In Japan it is a crime to own a gun; simple as that! …Okay, not quite. It’s not an easy task, but with proper training and a hard-earned permit, it is possible to become a legal gun owner in Japan. Down in Kumamoto Prefecture, we managed to share a word with one such gun owner. This 68-year-old man has had his own hunting rifle for quite a long time, but didn’t have many chances to go out shooting when busy with his full-time job and the daily grind. Now that he’s old and retired, he’s putting his gun permit to good use and making the most out of his remaining years. You won’t want to miss our full interview with this rare breed of gun-toting Japanese huntsman.
–Does being a huntsman turn much of a profit?
Not at all. I work for free. It’s better not having to think about earnings.
–What exactly do you do?
I volunteer my services for the extermination of harmful animals. If I meet a harmful creature, then I shoot and dispose of it.
–You carry out these “exterminations” in your free time?
Only in the six-month period from the start of October to the end of March.
–You’re okay with only working during the cold months?
As much as the animals that I kill are harmful, they’re still animals and are an important part of the ecosystem. So, in order to preserve nature I allow the warmer half of the year to be a time of growth and protection and only hunt during the cold months.
–So you basically spend every day of half the year shooting randomly at animals?
I work within the administrative bounds. It’s only okay to kill up to a certain number of big animals, so it’s not just random shooting.
–By the way, what do you classify as “harmful animals”?
Deer and wild boar.
–Could you give us a quick rundown of how you hunt?
There are two ways. The first is using my hunting dog only to follow the trail of the animal. Then, I carefully lure the creature into my sights and make the shot. The second is to let my dog engage the harmful animal in a fight and then shoot while it’s distracted.
–In either case you use the dog, huh?
It’s dangerous work, so it takes a team to accomplish it. My dog is my hunting partner.
–What do you do with the animals that you’ve killed?
I divide them up between my friends, and we eat them. Whatever’s left over is either frozen or fed to the dog. The public probably just assumes that I bury the bodies in the ground.
–How do you prepare the meat?
For wild boar, I always grill it. It makes for some great barbecue.
–Is cooking it really necessary?
Boars are omnivorous scavengers, and some of the things they eat can infect the meat with bacteria, so yes. Deer are herbivores, so it’s fine to eat them raw. I’d really recommend you try some deer sashimi (meat that’s sliced and eaten raw) or yukhoe (Korean-style raw meat that’s seasoned and topped with an egg yolk). The liver is also quite delicious.
–How can you distinguish the best-tasting meat?
It’s the same as what I’d say about people. Young females are the most delicious, if you know what I mean.
–Really? But why the females?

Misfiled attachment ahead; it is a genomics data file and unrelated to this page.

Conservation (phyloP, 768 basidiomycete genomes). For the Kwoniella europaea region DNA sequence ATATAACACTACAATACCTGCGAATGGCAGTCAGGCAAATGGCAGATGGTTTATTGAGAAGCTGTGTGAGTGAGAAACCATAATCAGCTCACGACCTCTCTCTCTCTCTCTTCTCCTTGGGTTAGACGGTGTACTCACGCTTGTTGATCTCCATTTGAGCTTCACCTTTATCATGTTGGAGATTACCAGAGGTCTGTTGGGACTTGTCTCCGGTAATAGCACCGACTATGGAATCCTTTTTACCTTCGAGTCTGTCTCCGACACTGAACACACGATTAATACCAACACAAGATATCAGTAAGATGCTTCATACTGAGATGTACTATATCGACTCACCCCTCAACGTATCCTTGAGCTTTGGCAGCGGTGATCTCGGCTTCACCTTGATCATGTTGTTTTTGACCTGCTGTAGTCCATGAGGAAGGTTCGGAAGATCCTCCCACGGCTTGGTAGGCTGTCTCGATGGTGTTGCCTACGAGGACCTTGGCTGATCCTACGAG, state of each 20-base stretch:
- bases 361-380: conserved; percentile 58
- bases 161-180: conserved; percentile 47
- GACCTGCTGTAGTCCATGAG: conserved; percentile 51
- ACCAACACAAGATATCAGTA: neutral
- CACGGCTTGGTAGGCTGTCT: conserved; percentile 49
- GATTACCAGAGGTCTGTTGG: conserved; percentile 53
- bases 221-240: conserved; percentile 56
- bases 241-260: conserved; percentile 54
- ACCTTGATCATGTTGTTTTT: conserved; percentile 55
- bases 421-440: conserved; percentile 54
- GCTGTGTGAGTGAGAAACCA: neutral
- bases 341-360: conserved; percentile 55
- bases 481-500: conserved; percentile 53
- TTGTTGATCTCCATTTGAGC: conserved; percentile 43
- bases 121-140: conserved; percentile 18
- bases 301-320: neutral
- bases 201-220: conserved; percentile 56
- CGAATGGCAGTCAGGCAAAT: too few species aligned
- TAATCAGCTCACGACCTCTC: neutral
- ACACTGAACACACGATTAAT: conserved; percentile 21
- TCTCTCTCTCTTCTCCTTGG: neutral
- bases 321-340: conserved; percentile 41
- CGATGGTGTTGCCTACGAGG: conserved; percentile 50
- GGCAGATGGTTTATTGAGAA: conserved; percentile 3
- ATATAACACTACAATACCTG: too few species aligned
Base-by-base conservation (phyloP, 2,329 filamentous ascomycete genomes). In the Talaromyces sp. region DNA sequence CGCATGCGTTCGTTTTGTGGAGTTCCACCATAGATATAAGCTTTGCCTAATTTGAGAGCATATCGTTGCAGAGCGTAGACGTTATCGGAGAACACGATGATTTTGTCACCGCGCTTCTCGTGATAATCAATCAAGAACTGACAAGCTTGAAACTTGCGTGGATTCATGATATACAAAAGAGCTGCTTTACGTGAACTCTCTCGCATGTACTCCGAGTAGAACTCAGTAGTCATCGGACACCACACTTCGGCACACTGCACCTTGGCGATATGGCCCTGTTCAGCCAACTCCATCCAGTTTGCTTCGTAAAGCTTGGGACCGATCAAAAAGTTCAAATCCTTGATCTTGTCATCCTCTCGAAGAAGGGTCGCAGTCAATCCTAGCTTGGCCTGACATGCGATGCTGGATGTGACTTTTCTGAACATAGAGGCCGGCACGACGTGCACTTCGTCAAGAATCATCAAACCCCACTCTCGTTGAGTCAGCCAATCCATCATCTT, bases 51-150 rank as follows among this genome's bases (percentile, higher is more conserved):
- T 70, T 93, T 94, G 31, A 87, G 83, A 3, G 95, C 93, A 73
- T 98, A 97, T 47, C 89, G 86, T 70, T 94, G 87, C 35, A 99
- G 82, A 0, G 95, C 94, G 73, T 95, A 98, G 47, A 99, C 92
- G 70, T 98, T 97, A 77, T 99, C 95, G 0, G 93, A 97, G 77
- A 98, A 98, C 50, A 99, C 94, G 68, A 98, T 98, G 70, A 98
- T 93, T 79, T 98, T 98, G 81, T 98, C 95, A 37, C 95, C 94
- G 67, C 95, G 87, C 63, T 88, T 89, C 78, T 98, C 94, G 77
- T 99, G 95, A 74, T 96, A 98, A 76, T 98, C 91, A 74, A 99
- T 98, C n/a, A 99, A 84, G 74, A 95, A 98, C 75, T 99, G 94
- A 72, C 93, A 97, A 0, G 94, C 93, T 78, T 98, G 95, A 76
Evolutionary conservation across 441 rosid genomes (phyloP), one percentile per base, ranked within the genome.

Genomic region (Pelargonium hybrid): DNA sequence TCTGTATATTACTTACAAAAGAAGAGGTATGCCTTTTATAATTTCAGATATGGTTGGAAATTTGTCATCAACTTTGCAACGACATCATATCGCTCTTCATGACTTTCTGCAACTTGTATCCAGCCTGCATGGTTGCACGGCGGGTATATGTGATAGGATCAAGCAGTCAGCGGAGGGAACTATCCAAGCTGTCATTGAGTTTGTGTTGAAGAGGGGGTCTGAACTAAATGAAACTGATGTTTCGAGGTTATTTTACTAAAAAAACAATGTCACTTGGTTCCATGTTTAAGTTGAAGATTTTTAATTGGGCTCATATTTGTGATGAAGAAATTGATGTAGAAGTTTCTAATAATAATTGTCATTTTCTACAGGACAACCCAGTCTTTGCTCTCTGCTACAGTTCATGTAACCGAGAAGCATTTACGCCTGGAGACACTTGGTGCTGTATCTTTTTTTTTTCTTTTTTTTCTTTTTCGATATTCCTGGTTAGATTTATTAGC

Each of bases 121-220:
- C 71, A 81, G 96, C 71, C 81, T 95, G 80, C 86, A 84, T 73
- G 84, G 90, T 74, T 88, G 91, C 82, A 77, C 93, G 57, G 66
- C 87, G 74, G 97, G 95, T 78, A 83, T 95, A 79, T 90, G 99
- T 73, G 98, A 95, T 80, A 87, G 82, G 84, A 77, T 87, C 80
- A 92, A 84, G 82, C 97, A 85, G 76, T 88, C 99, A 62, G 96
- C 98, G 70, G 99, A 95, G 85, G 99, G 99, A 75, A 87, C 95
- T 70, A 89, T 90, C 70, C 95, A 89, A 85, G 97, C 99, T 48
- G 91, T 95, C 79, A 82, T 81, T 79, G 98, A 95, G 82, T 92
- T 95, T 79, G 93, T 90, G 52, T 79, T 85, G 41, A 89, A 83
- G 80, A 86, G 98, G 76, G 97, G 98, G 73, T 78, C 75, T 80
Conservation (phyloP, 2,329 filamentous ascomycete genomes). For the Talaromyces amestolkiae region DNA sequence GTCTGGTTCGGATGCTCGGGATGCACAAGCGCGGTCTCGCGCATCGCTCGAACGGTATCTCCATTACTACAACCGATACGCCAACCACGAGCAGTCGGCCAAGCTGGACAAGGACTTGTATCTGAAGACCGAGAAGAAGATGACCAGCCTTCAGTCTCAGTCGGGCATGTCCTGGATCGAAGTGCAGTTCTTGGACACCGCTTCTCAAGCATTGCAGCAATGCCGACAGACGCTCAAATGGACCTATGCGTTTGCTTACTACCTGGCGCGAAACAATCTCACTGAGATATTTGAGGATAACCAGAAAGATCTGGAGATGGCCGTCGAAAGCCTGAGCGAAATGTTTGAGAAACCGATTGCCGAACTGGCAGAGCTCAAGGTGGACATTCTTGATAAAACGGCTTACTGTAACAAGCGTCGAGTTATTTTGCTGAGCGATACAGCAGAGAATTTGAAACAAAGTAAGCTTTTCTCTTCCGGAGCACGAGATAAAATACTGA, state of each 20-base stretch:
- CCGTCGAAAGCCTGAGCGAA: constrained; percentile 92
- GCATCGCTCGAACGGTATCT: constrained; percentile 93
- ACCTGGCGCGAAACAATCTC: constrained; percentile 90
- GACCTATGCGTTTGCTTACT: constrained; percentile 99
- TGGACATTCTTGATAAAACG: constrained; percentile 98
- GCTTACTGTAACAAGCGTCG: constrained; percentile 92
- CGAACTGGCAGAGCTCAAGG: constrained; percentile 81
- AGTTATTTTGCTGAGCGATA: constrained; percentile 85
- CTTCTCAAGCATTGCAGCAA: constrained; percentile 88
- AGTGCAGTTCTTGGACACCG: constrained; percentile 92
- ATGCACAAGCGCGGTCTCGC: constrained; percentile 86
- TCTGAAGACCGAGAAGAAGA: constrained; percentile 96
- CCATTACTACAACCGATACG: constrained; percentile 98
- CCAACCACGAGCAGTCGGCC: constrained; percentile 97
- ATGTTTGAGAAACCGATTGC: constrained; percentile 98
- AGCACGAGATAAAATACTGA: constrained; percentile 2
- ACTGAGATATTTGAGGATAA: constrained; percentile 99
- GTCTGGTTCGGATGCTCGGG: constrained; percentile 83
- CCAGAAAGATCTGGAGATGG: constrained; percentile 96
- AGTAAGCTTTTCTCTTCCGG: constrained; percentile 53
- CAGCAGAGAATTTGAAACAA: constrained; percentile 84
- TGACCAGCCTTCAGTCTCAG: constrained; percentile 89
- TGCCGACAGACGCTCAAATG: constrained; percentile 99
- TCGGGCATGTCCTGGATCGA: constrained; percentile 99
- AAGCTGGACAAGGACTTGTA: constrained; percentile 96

The meat from a female isn’t as tough; it’s tender and delicious.
–This has more to do with the bullets, but what sort of damage can they cause?
From point-blank range, these bullets can blow an animal’s head clean off, leaving nothing that resembles what was once there. Now, there are many different types of bullets, but when I’m carving the meat out of one of my kills, I always end up finding some pellets that have pierced through the flesh. The body becomes full of holes. There’s no way to save a creature once its been hit. It’s the same as if a human were shot.
–Man, I’d really like to own a gun.
It takes a lot of time and you have to pass a lot of examinations set by the police and public safety commission. There’s a practical skills test, an extensive background check, and a psychiatric examination as well. If even the smallest issue or abnormality appears in any one of these tests, then for the sake of public safety, you won’t be authorized to own a gun. It’s no simple process!
–Do you usually just keep your gun lying out beside the TV remote?
When I’m not using it, my gun is carefully disassembled and locked up in a safe that’s affixed to my wall.
–You’re quite serious about this.
I just do all that I can to prevent the gun’s misuse, should it ever be stolen from me. The disassembly alone is a helpful measure. No amateur would know how to put it together properly.
–But if any gun enthusiast were to get their hands on it, they’d have no trouble firing it, right?
Not really, since the bullets are kept in a separate room. They’re all locked away and really difficult to find.
–I wonder. Back when your son was younger, did he ever take note of where you hid the bullets?
At that time I kept the bullets inside of what appeared to be a thick and uninteresting book. My son never took notice. He probably never even realized that the book was actually a lockbox.
–One last thing. Do you have any interesting stories you tell us regarding your experience as a gun owner?
I don’t know if it’s all that interesting, but there was one time where I was attacked by a wounded boar. I bashed its head in with the butt of my gun and made a run for it. The boar chased me, but I killed it with a shot to the crown.
Wow! What a dangerous lifestyle for such an old man! That’s certainly not the kind of thing that you take up half-heartedly.
So what are your thoughts on gun ownership? Do you agree with the Japanese mentality of restricting ownership and usage? Is anyone willing to try for a Japanese gun license?